E.     Findings (5-8 pages). This should include all pertinent data, findings, and/or results of your study. If your study includes any figures, graphics, and/or tables, you may either incorporate those into the body of your study or present them at the end as an addendum.

  

F.     Interpretations, Applications, and Conclusions (6-12 pages). In some ways, this is the most important part of your study because this is your opportunity to present the social significance of your findings? What are the social implications of your findings? What are the some of the practical applications of your findings in terms of the sociological phenomenon, problem, and/or question that you looked at?

 

G.    Bibliography/Citations/References (5-10 pages). In addition to your literature review, you must cite all the sources used in your study using a standard and consistent method of citation and include a bibliography and/or reference page at the end of your study. Remember to cite not only published sources but oral and Internet sources as well.

 

An Outline You May Follow for a Senior Thesis Based on Secondary Analysis

  

A.    Abstract (200-400 words). This is a synopsis of your work, a condensed version of the entire thesis. Presented in italics, it should provide enough information for the reader to understand the rationale and significance of your study. It includes:

 

§  background (1-2 sentences)

§  rationale for the study (why is this study important)

§  methods

§  results

§  conclusions

 

B.     Methods (4-6 pages). This section addresses the following: Why did you choose the particular studies that you chose to base your secondary analysis on? Where did you find these studies and how do you know they are credible? What particular sociological phenomenon, problem, and/or question did you look at in your senior thesis and how do you know these studies are relevant to those?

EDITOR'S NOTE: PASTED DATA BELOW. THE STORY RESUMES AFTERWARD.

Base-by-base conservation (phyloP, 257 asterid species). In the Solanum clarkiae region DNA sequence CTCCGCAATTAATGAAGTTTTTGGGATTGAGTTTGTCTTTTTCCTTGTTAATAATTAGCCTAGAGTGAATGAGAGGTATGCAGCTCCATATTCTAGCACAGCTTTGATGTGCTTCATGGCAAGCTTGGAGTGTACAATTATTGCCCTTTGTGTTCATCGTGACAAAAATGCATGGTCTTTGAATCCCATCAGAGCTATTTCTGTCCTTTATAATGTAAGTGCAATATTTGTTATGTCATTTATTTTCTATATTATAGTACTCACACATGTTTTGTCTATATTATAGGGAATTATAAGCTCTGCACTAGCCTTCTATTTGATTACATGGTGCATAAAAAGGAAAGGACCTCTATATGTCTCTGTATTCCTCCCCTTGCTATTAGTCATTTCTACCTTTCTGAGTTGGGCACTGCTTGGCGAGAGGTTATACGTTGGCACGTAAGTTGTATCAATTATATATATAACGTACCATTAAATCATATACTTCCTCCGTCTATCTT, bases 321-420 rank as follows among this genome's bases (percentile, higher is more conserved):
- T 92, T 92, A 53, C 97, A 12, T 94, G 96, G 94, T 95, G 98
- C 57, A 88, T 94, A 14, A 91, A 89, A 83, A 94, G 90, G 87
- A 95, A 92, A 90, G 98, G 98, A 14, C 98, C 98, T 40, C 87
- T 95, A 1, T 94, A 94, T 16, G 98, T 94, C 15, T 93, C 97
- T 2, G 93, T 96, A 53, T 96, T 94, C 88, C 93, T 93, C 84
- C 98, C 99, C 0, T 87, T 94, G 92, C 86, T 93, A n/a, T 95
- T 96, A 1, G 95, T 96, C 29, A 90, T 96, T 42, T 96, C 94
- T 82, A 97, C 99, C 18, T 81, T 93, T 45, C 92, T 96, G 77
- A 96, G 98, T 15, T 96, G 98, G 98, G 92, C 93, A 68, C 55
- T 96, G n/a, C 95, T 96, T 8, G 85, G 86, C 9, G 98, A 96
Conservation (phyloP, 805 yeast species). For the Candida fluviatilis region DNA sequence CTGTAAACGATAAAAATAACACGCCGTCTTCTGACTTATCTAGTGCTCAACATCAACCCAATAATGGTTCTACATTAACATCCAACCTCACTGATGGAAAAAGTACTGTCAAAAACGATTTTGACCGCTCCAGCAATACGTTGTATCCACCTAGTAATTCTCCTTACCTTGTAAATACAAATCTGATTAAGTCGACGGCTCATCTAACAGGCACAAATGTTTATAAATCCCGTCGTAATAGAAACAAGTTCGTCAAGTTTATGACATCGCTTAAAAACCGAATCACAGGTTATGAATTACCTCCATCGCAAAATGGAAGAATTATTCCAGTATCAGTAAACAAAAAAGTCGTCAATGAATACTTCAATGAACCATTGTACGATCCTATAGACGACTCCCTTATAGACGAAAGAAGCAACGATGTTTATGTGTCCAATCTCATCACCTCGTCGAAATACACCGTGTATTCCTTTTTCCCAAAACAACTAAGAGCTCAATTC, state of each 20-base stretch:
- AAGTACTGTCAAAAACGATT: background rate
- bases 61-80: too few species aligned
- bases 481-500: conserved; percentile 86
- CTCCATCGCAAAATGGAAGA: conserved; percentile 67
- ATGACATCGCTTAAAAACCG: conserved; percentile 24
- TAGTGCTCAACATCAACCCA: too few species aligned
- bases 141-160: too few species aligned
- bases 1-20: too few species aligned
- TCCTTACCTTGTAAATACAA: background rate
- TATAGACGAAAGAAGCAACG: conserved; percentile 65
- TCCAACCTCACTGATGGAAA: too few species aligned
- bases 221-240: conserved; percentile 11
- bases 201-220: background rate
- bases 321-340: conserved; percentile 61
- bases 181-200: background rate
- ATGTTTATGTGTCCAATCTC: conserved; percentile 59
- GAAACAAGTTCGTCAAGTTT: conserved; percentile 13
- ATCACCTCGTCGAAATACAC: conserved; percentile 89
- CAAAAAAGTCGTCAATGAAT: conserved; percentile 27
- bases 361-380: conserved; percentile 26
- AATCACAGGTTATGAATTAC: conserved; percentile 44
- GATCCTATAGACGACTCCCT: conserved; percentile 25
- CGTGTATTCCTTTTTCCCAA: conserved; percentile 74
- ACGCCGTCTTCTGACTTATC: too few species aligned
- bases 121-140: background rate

C.    Background/Literature Review (10-15 pages). This section reviews pertinent literature in sufficient depth to provide a context for your study and should include an annotated bibliography of fifteen-to-twenty five studies (e.g., journal articles, books, literature) that you need to use for the basis of your secondary analysis, as well as a detailed report of those studies’ findings and conclusions.

 

D.    Theory (2-4 pages). This section discusses what theoretical perspective or perspectives informed your study’s research, interpretations, and/or conclusions (functionalist, conflict theory, interactionist, feminist, critical theory, Marxist, neo-Marxist, structuralism, poststructuralism, postmodernism, behavioral, cognitive, psychoanalytical, etc).

 

E.     Interpretations, Applications and Conclusions (8-14 pages). Synthesizing the information from the studies you used, this section interprets what those studies’ data, findings, and/or conclusions may be telling us about the particular sociological phenomenon, problem, and/or question you looked at. How do the “combined insights” of these studies increase our understanding of the particular sociological phenomenon, problem, and/or question? What are the some of the practical applications of your findings in terms of the sociological phenomenon, problem, and/or question that you looked at?